Brexit must tear down Europe's last wall – it's our duty to all Cypriots

Brexit must tear down Europe's last wall – it's our duty to all Cypriots

by Jonathan Stanley
article from Friday 8, March, 2019

ON MARCH 30th the UK will wake up to an issue that has slumbered for 45 years. As one of the three Guarantor powers the UK will face, along with Turkey and Greece (via Brussels of course), the division of Cyprus. 

It is a division, not an occupation as many in the west believe. Cyprus gained independence from the UK in the 1960s but painfully aware of the legacies of Indian and Irish partition it was decided that both Turkish and Greek speaking communities must be protected from external influences, such as union with Greece – a cause that was then known as Enosis.

These were not trivial concerns. EOKA terrorists and Turkish militants both inflicted serious harm on the island's communities(and British troops protecting each community) and so as part of the independence deal there was a Treaty of Guarantee as well as a Treaty of Establishment.

This created three Guarantors, the UK as the former colonial power and Greece and Turkey to safeguard their kith and kin. Sporadic violence escalated following a coup in Greece by "The Colonels" and Turkey invaded the north of Cyprus on the basis of keeping its kinsmen safe. The reality was that mass population exchanges occured between the north and rest of the island that has led to bitter recriminations.

Notwithstanding this the 1990s saw two very important developments. The first was an overzealous European Court of Justice effectively embargo the North in 1994. The second was an agreement to allow Cyprus to begin accession to the EU. This permanently swung political opinion in Europe behind the Greek side and left Turkish Cyprus isolated economically and diplomatically in what amounts to a soft siege.

I say it is a division because the treaties make clear the equality of the communities and the duality of the Cypriot people. Both must be sovereign or neither are. The consequence has been to ruin the chances of prosperity of the north despite numerous attempts at reunifications being accepted by the Turks only for the Greeks to reject them. This will continue as long as the status quo refuses to treat both sides equally.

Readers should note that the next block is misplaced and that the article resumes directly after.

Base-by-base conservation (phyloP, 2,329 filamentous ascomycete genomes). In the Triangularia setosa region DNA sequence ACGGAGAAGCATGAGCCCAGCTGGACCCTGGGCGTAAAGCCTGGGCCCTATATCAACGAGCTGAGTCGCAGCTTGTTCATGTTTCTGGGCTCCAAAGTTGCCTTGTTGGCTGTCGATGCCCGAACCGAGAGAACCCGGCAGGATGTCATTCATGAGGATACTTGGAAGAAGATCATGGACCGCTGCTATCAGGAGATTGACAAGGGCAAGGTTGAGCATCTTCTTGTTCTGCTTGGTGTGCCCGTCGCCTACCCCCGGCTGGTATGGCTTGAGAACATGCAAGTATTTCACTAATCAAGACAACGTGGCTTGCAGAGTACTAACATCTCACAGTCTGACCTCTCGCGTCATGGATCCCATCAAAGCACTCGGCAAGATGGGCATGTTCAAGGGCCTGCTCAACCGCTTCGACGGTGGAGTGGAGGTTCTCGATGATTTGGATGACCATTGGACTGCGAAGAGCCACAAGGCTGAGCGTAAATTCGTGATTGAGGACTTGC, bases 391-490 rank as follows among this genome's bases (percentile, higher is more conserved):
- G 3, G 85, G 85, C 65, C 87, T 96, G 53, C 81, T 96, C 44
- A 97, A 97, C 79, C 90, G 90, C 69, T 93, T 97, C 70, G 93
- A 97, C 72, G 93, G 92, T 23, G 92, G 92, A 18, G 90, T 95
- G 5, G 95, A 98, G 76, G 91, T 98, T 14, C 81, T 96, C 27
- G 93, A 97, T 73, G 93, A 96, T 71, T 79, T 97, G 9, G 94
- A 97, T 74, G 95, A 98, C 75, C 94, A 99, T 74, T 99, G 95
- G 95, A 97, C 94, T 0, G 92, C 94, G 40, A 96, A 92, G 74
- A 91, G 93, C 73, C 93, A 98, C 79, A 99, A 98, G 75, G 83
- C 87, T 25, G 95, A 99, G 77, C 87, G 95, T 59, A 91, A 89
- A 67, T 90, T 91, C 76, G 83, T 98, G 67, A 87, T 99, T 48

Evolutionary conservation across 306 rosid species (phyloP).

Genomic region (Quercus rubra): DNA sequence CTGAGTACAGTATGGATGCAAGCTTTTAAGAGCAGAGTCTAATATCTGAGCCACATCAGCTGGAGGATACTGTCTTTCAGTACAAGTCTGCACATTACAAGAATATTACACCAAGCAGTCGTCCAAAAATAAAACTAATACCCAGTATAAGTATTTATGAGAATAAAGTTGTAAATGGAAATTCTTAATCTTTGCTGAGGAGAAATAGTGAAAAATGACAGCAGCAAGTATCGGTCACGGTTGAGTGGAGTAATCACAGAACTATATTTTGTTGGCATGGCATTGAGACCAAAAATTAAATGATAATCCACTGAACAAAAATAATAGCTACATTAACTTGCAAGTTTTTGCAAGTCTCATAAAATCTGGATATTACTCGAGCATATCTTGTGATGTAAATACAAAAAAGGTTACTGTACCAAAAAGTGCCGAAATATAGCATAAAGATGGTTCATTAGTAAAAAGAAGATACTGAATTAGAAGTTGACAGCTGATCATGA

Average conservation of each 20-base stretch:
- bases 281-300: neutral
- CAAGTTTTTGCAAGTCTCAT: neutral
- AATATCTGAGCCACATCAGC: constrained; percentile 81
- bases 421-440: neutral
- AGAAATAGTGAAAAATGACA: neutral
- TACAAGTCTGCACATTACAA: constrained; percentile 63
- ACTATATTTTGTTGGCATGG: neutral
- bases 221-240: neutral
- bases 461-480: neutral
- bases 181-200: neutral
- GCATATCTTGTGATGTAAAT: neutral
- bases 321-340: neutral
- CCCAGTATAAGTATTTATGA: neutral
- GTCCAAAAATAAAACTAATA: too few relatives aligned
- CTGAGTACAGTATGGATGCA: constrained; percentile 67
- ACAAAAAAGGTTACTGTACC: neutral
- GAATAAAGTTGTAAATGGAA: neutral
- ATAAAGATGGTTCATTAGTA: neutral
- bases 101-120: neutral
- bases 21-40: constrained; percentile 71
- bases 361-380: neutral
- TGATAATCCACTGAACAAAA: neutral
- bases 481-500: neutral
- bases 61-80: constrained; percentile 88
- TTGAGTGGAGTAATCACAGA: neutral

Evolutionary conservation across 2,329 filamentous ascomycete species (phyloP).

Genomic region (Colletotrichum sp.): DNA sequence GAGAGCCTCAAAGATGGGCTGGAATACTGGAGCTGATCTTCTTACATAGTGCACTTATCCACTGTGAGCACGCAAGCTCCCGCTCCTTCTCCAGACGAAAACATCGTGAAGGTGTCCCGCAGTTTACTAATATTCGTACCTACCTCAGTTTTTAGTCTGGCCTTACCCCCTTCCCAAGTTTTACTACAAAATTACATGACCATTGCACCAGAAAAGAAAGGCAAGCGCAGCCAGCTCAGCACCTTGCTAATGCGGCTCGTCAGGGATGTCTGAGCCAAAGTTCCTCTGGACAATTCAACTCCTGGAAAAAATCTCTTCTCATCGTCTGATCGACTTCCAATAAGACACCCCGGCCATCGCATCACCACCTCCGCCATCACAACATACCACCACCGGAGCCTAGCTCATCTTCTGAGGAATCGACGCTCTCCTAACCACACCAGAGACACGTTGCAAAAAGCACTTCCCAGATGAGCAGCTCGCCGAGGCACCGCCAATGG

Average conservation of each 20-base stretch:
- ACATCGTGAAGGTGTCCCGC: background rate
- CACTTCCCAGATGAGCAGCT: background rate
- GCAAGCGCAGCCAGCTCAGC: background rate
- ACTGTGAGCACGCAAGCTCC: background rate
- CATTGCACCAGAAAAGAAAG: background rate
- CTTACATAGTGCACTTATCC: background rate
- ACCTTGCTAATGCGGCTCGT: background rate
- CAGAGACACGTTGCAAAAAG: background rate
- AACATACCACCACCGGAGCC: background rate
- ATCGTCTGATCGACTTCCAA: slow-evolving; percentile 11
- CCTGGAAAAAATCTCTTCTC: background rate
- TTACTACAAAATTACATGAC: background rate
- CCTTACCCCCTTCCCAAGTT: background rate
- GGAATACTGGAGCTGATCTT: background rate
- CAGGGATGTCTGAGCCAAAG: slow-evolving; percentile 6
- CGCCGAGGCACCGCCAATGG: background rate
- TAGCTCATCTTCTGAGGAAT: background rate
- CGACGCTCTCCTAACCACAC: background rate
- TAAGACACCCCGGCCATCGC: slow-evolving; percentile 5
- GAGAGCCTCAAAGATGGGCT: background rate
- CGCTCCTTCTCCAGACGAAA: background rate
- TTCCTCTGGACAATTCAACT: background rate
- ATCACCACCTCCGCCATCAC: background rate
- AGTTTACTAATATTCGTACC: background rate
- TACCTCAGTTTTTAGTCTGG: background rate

The North has extremely good economic potential. A mediterranean farm economy with labour costs a fraction of the south, an ideal hub for the Euromed region and quite possibly a role to play as a new Hong Kong of the Eastern Mediterranean. Its archeological heritage has scarcely been touched and the potential for tourism is clear. 

Indeed once upon a time most of the UK tourists visited the North and the now abandoned airport at Nicosia, above, is still legally owned by the MoD! It just lies within the Green Line for now so cannot be used. It would though be a great candidate for redevelopment. 

If the UK alone traded with North Cyprus, without extending diplomatic recognition, that would place it in the same space as Taiwan and time has seen Taiwan prove that markets and trade can quell ethnic nationalism and autocracy and develop a culture of freedom instead. How bright a beacon that could be for Turks on the mainland.

What North Cyprus needs is free trade with the UK and overfly rights protected so the UK can operate direct flights there and establish a transport hub into the Middle East. This 'economics first' approach can lead the UK back to being the honest broker in Cyprus we are supposed to have been. 

This week saw the Cypriot president visit Downing Street but how long must we wait to give the Turkish Cypriot president parity of esteem? If the North is treated as a key player in our own plans for the Mediterranean maybe then the other side of the island could re-engage with their neighbours as equals?

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